Lieutenant Butterfly: exploring videogames through ordinary psychedelic play

James, Phil
Charlton, James
McIntyre, Simon
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Master of Creative Technologies
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Auckland University of Technology

Employing a psychedelic method, a sketched based process has been adopted for developing software artworks that are informed by traditional art practices, videogames and notions of play. This method recalls memories of psychedelic experiences and dreams, as well as drawing on experience of self through poetic writing and metaphor that seeks to look across the range of works produced. Through this process foundations and assumptions regarding the researchers own work, method, and my relationship to videogames is explored.

This practice-based research has been further informed and refigured through a specific ritualistic practices, and readings of philosophical works that expose practice in order to reveal spatiality, and finally collapse and connect selected sketches and artefacts into a single entity.

The starting point for this inquiry was Lieutenant Butterfly - a software work that has been developed and expanded. In developing this work, I was able to position this work and the related practice in relation to videogames and culture. The title is kept as a reference to this work, and marks it as the foundation.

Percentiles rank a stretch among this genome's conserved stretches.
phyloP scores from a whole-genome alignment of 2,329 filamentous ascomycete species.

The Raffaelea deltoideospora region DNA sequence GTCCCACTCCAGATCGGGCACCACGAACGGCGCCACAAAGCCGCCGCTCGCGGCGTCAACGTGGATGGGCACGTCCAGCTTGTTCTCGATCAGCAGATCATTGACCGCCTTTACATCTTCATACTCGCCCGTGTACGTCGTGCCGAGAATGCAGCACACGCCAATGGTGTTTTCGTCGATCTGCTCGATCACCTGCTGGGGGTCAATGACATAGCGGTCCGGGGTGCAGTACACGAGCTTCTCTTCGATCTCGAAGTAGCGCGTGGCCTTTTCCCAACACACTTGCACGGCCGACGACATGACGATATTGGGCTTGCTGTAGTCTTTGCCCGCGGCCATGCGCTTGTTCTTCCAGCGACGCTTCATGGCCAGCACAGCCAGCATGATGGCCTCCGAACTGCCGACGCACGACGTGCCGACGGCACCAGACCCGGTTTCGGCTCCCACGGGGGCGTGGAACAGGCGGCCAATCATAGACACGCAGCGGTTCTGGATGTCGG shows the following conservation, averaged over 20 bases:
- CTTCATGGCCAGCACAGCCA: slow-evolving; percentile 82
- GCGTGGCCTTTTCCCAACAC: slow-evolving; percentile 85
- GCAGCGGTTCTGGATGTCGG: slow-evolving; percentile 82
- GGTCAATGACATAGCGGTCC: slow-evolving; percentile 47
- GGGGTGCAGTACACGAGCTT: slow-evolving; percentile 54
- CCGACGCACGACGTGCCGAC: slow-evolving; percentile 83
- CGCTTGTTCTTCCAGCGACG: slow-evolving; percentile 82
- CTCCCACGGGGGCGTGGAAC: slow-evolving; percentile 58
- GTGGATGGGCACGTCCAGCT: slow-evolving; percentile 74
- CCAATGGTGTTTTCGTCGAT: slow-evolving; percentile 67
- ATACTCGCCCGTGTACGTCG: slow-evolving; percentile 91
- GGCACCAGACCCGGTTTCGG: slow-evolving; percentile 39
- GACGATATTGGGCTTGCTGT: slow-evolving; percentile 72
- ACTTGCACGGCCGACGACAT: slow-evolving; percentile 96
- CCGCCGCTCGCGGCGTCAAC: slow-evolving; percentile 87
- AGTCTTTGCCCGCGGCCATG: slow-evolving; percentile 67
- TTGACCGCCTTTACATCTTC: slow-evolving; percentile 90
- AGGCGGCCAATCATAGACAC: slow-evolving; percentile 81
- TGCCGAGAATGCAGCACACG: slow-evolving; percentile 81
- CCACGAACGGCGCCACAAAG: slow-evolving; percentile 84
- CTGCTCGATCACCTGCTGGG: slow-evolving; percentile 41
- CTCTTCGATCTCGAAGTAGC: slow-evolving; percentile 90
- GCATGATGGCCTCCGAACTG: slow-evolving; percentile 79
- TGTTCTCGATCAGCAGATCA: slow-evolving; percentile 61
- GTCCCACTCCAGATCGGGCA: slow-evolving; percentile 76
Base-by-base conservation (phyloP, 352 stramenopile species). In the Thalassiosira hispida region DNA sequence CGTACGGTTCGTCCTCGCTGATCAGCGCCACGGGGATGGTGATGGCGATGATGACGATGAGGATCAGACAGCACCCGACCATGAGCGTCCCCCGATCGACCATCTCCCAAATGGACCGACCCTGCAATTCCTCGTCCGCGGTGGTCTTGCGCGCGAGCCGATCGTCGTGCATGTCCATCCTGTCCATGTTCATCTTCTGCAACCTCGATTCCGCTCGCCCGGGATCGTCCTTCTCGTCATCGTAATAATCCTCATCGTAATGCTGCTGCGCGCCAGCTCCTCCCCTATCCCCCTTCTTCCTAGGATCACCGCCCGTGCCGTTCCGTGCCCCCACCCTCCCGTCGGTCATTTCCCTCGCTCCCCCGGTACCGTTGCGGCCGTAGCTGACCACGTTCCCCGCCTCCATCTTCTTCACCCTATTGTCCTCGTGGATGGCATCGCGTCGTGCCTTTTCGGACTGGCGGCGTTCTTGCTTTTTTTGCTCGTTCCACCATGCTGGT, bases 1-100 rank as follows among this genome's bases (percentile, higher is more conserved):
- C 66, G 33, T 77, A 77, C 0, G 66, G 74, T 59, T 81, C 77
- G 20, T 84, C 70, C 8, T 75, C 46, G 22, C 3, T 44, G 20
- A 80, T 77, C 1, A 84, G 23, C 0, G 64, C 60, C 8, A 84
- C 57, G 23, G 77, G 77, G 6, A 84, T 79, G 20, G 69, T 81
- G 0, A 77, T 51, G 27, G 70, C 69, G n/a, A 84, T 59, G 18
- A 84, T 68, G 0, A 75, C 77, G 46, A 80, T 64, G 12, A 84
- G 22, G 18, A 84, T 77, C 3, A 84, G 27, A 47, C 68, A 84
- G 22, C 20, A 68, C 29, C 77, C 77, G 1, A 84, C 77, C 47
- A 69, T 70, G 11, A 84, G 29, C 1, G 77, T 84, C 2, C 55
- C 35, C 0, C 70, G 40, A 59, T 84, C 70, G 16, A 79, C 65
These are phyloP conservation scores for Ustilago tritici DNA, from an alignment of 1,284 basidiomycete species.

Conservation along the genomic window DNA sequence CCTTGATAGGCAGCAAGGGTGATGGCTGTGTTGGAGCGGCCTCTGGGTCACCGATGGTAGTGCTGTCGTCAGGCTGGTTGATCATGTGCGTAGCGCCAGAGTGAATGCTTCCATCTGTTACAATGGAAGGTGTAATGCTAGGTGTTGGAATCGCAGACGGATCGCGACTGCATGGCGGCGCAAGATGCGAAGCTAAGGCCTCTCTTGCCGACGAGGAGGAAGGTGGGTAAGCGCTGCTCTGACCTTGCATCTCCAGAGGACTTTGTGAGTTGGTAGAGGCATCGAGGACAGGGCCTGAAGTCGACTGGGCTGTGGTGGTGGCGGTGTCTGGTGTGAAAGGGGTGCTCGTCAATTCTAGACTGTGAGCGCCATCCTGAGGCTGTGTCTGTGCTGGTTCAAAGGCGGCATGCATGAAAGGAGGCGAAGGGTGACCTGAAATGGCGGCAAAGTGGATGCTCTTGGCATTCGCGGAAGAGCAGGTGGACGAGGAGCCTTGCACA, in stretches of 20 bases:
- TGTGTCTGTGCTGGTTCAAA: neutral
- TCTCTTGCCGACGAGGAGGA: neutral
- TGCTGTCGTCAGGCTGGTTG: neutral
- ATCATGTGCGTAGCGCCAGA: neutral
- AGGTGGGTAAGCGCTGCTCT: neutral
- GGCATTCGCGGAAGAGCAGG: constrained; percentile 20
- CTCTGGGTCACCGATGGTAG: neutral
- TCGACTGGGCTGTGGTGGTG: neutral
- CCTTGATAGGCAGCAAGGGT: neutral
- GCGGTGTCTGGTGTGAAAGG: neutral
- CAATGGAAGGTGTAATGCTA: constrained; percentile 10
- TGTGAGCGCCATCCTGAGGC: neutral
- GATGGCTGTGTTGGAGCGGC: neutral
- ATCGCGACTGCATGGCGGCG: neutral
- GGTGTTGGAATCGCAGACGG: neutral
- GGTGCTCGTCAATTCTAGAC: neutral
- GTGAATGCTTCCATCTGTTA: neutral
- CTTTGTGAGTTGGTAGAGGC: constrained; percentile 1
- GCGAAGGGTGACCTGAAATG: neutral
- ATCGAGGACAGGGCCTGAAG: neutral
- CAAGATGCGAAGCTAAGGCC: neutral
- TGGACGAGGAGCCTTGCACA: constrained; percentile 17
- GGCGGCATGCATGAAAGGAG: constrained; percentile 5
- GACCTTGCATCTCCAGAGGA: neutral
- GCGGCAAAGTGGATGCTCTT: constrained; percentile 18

Videogames are treated in this research as another world in which ordinary things exist, just like our own. As we cognitively move in relation to them, new places are created - new fertile sites densely populated with emergent things. The conclusions to this research are a series of discussions that relate to the ethics of practice within these subtle environments, acknowledging that transient-selves live there, and that to communicate with those inhabitants we must understand their ecologies in order to go on living and working in relation.

Psychedelic , Play , Videogames , Digital art
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